Q. 670. What is Confirmation?
A. Confirmation is a Sacrament through which we receive the Holy Ghost to make us strong and perfect Christians and soldiers of Jesus Christ.
Q. 671. When was Confirmation instituted?
A. The exact time at which Confirmation was instituted is not known. But as this Sacrament was administered by
the Apostles and numbered with the other Sacraments instituted by Our Lord, it is certain that He instituted this
Sacrament also and instructed His Apostles in its use, at some time before His ascension into heaven.
Q. 672. Why is Confirmation so called?
A. Confirmation is so called from its chief effect, which is to strengthen or render us more firm in whatever belongs to our faith and religious duties.
Q. 673. Why are we called soldiers of Jesus Christ?
A. We are called soldiers of Jesus Christ to indicate how we must resist the attacks of our spiritual enemies and
secure our victory over them by following and obeying Our Lord.
Q. 674. May one add a new name to his own at Confirmation?
A. One may and should add a new name to his own at Confirmation, especially when the name of a saint has not
been given in Baptism.
Q. 675. Who administers Confirmation?
A. The bishop is the ordinary minister of Confirmation.
Q. 676. Why do we say the bishop is the "ordinary minister" of Confirmation?
A. We say the bishop is the ordinary minister of Confirmation because in some foreign missions, where bishops
have not yet been appointed, the Holy Father permits one of the priests to administer Confirmation with the Holy
Oil blessed by the bishop.
Q. 677. How does the bishop give Confirmation?
A. The bishop extends his hands over those who are to be confirmed, prays that they may receive the Holy Ghost,
and anoints the forehead of each with holy chrism in the form of a cross.
Q. 678. In Confirmation, what does the extending of the bishop's hands over us signify?
A. In Confirmation, the extending of the bishop's hands over us signifies the descent of the Holy Ghost upon us and the special protection of God through the grace of Confirmation.
Q. 679. What is holy chrism?
A. Holy chrism is a mixture of olive-oil and balm, consecrated by the bishop.
Q. 680. What do the oil and balm in Holy Chrism signify?
A. In Holy Chrism, the oil signifies strength, and the balm signifies the freedom from corruption and the sweetness which virtue must give to our lives.
Q. 681. How many holy oils are used in the Church?
A. Three holy oils are used in the Church, namely, the oil of the sick, the oil of catechumens, and holy chrism.
Q. 682. What constitutes the difference between these oils?
A. The form of prayer or blessing alone constitutes the difference between these oils; for they are all olive oil, but in the Holy Chrism, balm is mixed with the oil.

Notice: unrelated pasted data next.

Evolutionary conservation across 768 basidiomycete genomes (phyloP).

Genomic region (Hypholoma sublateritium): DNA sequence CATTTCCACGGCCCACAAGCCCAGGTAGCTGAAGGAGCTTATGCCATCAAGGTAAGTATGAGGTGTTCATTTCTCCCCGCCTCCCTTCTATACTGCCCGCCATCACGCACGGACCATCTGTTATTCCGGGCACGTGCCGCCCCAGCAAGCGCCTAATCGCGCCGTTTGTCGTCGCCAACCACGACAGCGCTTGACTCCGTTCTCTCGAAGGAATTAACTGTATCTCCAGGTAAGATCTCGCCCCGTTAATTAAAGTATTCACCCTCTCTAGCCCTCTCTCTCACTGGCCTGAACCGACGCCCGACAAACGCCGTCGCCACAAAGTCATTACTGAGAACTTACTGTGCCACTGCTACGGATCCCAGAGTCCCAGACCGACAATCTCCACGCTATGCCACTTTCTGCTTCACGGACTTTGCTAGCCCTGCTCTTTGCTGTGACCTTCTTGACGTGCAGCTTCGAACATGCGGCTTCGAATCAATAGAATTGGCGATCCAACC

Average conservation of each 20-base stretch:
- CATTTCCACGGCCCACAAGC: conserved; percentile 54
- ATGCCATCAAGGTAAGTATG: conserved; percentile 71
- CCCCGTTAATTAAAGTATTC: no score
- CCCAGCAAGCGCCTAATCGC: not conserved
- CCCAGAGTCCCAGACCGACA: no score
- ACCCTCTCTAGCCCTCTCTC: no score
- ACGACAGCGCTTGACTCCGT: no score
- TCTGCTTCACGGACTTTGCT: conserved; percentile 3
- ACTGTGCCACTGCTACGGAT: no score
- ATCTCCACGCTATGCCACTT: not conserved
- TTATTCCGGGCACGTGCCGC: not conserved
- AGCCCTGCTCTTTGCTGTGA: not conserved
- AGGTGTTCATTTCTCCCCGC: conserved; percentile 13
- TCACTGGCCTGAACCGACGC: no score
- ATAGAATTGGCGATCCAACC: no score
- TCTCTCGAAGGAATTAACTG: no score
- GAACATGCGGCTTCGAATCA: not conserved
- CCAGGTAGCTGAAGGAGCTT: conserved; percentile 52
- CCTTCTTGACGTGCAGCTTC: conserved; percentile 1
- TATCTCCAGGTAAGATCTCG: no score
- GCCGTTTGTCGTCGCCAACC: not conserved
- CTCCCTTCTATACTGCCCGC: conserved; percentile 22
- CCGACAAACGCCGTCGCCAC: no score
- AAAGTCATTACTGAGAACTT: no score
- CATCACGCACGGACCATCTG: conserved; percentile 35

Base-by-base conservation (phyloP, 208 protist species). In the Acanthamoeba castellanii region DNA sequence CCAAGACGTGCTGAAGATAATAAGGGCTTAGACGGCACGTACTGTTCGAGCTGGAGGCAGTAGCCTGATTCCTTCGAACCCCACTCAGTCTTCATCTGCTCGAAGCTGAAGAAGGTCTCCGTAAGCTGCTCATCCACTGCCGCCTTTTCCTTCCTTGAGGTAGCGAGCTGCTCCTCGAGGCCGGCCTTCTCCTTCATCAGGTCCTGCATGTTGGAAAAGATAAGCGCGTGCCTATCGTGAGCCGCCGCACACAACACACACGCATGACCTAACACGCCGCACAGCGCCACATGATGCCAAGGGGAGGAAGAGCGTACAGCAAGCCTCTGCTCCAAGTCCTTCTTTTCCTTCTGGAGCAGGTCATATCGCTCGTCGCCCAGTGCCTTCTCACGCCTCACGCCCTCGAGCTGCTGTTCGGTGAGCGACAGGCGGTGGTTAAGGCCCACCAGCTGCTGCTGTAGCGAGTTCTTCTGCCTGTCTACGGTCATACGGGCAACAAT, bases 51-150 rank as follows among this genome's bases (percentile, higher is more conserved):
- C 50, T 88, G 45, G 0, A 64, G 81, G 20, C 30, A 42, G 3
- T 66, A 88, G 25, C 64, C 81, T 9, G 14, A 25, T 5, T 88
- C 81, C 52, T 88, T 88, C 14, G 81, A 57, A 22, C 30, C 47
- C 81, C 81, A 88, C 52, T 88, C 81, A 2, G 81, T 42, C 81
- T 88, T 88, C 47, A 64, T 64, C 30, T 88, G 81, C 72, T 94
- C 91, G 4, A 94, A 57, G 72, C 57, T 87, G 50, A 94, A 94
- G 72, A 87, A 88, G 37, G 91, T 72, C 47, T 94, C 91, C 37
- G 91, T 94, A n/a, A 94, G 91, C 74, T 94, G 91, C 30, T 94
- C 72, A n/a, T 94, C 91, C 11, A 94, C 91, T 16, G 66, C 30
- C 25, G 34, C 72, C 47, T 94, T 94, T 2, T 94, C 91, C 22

Q. 683. When and by whom are the holy oils blessed?
A. The holy oils are blessed at the Mass on Holy Thursday by the bishop, who alone has the right to bless them.
After the blessing they are distributed to the priests of the diocese, who must then burn what remains of the old oils and use the newly blessed oils for the coming year.
Q. 684. For what are the holy oils used?
A. The holy oils are used as follows: The oil of the sick is used for Extreme Unction and for some blessings; the oil of catechumens is used for Baptism and Holy Orders. Holy Chrism is used at Baptism and for the blessing of some sacred things, such as altars, chalices, church-bells, etc., which are usually blessed by a bishop.
Q. 685. What does the bishop say in anointing the person he confirms?
A. In anointing the person he confirms the bishop says: "I sign thee with the sign of the cross, and I confirm thee
with the chrism of salvation, in the name of the Father, and of the Son, and of the Holy Ghost."
Q. 686. What is meant by anointing the forehead with chrism in the form of a cross?
A. By anointing the forehead with chrism in the form of a cross is meant that the Christian who is confirmed must
openly profess and practice his faith, never be ashamed of it; and rather die than deny it.
Q. 687. When must we openly profess and practice our religion?
A. We must openly profess and practice our religion as often as we cannot do otherwise without violating some
law of God or of His Church.
Q. 688. Why have we good reason never to be ashamed of the Catholic faith?
A. We have good reason never to be ashamed of the Catholic Faith because it is the Old Faith established by
Christ and taught by His Apostles; it is the Faith for which countless Holy Martyrs suffered and died; it is the Faith that has brought true civilization, with all its benefits, into the world, and it is the only Faith that can truly reform and preserve public and private morals.
Q. 689. Why does the bishop give the person he confirms a slight blow on the cheek?
A. The bishop gives the person he confirms a slight blow on the cheek, to put him in mind that he must be ready to suffer everything, even death, for the sake of Christ.
Q. 690. Is it right to test ourselves through our imagination of what we would be willing to suffer for the
sake of Christ?
A. It is not right to test ourselves through our imagination of what we would be willing to suffer for the sake of
Christ, for such tests may lead us into sin. When a real test comes we are assured God will give to us, as He did to
the Holy Martyrs, sufficient grace to endure it.
Q. 691. To receive Confirmation worthily is it necessary to be in the state of grace?
A. To receive Confirmation worthily it is necessary to be in the state of grace.
Q. 692. What special preparation should be made to receive Confirmation?
A. Persons of an age to learn should know the chief mysteries of faith and the duties of a Christian, and be
instructed in the nature and effects of this Sacrament.
Q. 693. Why should we know the chief mysteries of faith and the duties of a Christian before receiving Confirmation?
A. We should know the Chief Mysteries of Faith and the duties of a Christian before receiving Confirmation
because as one cannot be a good soldier without knowing the rules of the army to which he belongs and
understanding the commands of his leader, so one cannot be a good Christian without knowing the laws of the
Church and understanding the commands of Christ.
Q. 694. Is it a sin to neglect Confirmation?
A. It is a sin to neglect Confirmation, especially in these evil days when faith and morals are exposed to so many
and such violent temptations.
Q. 695. What do we mean by "these evil days"?
A. By "these evil days" we mean the present age or century in which we are living, surrounded on all sides by
unbelief, false doctrines, bad books, bad example and temptation in every form.
Q. 696. Is Confirmation necessary for salvation?
A. Confirmation is not so necessary for salvation that we could not be saved without it, for it is not given to infants even in danger of death; nevertheless, there is a divine command obliging all to receive it, if possible. Persons who have not been confirmed in youth should make every effort to be confirmed later in life.